National Security

Russia’s Canceled Victory Day Parade Means Putin Can’t Benefit From Show of Strength

Vladimir Putin
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Russia did not hold its annual May 9 Victory Day parade commemorating the war in Europe against Nazi Germany for the first time in 25 years due to the coronavirus pandemic. Russia analysts say this cancellation does not bode well for Russian president Vladimir Putin's poll numbers.

Since Putin took power in 2000, these parades have served as showcases of military hardware and troops.

While publicly Russia said it called off the parade due to the coronavirus pandemic, a group of Russian and Ukrainian businessmen who spoke to the Washington Free Beacon speculated that additional factors may have played a role in the cancellation such as Putin's falling poll numbers and anxiety over a referendum extending his term limit.

Putin is struggling in polls due to the economic damage done by the coronavirus quarantine and shutdown, and a parade may not have played well in the public eye. Aleksei Kudrin, former finance minister under Putin who resigned several years ago over unsustainable military spending, estimated that 8 million Russians could become unemployed due to the pandemic and that two-thirds of all Russians have no safety net, creating the worst economic crisis in decades.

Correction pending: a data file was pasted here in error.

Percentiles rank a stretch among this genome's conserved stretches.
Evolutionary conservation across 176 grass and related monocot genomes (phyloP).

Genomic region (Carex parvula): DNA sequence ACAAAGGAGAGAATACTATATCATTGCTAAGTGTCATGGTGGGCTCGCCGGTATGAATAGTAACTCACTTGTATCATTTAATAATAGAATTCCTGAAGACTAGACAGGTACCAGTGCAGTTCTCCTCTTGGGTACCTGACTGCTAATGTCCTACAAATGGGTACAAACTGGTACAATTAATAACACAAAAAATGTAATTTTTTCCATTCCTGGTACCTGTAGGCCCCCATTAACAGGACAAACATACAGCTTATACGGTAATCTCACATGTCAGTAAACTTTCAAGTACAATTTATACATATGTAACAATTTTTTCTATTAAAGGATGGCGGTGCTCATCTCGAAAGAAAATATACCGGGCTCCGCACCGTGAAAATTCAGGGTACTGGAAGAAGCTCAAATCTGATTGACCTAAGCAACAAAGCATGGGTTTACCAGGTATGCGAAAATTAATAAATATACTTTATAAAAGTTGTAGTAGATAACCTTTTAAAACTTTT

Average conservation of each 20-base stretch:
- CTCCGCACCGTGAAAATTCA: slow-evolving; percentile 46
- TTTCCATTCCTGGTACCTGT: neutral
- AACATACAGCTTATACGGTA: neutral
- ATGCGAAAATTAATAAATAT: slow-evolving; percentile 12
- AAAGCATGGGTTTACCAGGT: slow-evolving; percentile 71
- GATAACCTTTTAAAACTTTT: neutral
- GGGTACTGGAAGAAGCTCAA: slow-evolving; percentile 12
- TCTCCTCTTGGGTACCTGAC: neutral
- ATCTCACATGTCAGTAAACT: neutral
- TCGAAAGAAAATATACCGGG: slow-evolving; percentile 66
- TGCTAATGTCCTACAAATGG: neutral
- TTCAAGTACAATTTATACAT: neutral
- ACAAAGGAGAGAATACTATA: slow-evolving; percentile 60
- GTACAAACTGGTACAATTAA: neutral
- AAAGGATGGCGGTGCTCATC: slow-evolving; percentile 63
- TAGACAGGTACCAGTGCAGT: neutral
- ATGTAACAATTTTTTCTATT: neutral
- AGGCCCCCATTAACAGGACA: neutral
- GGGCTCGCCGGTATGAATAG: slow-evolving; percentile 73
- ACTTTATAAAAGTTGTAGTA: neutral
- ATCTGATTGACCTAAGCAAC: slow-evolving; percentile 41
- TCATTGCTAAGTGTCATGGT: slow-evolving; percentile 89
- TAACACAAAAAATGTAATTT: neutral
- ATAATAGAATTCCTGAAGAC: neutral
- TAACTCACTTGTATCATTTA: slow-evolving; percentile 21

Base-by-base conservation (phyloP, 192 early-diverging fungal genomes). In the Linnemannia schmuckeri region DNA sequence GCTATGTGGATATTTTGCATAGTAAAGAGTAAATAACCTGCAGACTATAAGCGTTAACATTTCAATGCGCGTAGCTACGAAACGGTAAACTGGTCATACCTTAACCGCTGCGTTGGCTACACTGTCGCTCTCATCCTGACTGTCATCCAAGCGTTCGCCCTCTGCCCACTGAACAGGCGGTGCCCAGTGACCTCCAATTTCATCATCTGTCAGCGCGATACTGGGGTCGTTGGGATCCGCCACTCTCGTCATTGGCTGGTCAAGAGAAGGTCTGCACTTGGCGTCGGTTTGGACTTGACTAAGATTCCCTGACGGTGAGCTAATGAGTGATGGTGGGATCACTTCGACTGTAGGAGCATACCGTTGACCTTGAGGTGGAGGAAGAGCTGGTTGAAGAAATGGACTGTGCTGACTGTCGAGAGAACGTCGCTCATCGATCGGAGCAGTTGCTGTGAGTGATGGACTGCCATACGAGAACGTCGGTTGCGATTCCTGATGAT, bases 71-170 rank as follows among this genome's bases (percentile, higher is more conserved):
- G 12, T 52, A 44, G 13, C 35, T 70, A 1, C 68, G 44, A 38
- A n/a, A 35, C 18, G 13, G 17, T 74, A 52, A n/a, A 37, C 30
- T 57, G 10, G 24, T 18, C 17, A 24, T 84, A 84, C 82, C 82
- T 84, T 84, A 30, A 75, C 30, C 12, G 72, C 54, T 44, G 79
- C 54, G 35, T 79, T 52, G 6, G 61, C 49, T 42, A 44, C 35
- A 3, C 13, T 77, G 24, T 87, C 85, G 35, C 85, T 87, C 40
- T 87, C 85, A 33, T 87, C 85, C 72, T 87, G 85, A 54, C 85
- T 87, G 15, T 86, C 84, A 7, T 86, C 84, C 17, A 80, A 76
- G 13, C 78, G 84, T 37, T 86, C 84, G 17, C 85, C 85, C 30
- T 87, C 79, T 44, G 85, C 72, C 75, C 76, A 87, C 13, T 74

Quarantine has also forced Putin to postpone an April 22 national ballot on changes to the constitution. One measure on the ballot would have reset "the presidential term clock to zero." Putin's current term expires in 2024, but if the ballot measure is approved, he could remain in power until 2036.

The same businessmen cited anxiety over the ballot measure as another reason for Putin to call off the Victory Day pageant.

"This parade would have been seen by the population as money being wasted in a time of dire economic straits—and it was feared that the people would go so far as to register their resentment when this vote will eventually take place," they wrote in a position paper. "The Kremlin spends tens of millions of dollars on this parade—just on propaganda alone."

Speaking to the Moscow press, Russian political analyst Tatiana Stanovaya said this new position is disorienting for Putin.

"This [fall in approval ratings] is a new experience for him," she said. If Putin cannot address current severe economic problems, "social irritation will grow, there will be protests."